Do global energy companies have sufficient safety protocols
in place to deal with the challenges of Arctic projects?
The answer, according to hundreds of votes cast in a recent
Hydrocarbon Processing industry
poll, is an old cliché: it depends.
Nearly half (48%) of readers surveyed believe practices vary
enough throughout the industry that a single standard has not
been adopted, making it dependent on the company in question.
Another 28% said they believed the industry does have
sufficient safety protocols, while 25% said it does not.
The topic became newsworthy after a series of recent incidents involving
Shell. That company, for its part, is postponing its planned
summer drilling in the Arctic Ocean after a troubled 2012
drilling season marred by bad weather, mechanical failures and
Shell had been widely expected to push back its contentious,
multi-billion-dollar Arctic program after it announced that its
rigs needed to be repaired and analysts said replacements would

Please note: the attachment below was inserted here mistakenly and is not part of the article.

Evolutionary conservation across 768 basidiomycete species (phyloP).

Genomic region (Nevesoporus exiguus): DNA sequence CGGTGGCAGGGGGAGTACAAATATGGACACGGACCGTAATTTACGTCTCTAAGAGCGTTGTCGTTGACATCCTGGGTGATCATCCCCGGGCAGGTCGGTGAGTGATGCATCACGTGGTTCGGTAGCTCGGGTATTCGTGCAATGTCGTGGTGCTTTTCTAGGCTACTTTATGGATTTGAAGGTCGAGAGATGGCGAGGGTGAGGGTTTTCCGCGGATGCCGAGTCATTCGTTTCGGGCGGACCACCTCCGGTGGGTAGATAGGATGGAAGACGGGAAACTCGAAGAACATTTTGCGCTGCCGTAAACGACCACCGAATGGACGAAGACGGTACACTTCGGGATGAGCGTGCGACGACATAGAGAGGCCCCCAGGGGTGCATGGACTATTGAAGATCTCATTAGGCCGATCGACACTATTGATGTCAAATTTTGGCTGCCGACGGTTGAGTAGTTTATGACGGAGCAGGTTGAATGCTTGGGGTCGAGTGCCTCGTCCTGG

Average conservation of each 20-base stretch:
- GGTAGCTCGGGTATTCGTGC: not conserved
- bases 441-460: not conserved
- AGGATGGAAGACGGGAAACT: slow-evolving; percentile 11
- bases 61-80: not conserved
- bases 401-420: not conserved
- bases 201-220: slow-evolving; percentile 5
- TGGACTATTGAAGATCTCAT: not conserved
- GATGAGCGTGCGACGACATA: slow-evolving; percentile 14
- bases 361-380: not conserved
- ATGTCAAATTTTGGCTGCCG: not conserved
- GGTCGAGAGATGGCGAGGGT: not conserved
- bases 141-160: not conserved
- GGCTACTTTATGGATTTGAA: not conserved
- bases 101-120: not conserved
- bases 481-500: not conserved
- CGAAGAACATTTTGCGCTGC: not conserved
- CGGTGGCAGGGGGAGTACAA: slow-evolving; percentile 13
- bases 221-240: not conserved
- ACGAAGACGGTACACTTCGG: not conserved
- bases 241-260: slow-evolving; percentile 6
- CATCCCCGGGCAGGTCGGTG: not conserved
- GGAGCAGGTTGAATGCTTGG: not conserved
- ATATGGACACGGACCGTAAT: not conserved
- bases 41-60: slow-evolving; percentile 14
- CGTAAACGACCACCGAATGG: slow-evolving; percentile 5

be hard to find.
We've made progress in Alaska, but this is a long-term
program that we are pursuing in a safe and measured way,
said Shell president Marvin Odum.
The Kulluk, a drilling ship owned by Shell and operated by
Noble Corp., ran aground on an uninhabited island about 300
miles southwest of Anchorage on Jan. 1 after ships towing it to
Seattle for the winter lost control of the rig during a storm.
It suffered damage to the hull and electrical systems.
The Noble Discoverer drill ship, which Shell was leasing,
had an engine fire in December when it was on its way to
Seward, Alaska, prompting a US Coast Guard inspection. It will
need to have work done on its propulsion system in dry dock as
well, according to the company.
Investors and government officials are closely watching
Shell's Arctic plans. The company has spent nearly $5 billion
on permits, personnel and equipment over the past six years to
assure regulators and native Alaskans that the first drilling
in the Arctic Ocean in more than a decade would be safe and environmentally benign.
The Arctic drilling controversy comes just as BP, Transocean
and Halliburton are being challenged over their roles in the
2010 Deepwater Horizon oil spill disaster in the Gulf of
To see more details on this poll as well as access prior
Hydrocarbon Processing poll results,
(Editors note: Polls are where we at Hydrocarbon Processing gather industry
sentiment on significant issues of the day. Visit the HP home
page to weigh in on our latest poll regarding the Deepwater Horizon
-- Additional reporting by Dow Jones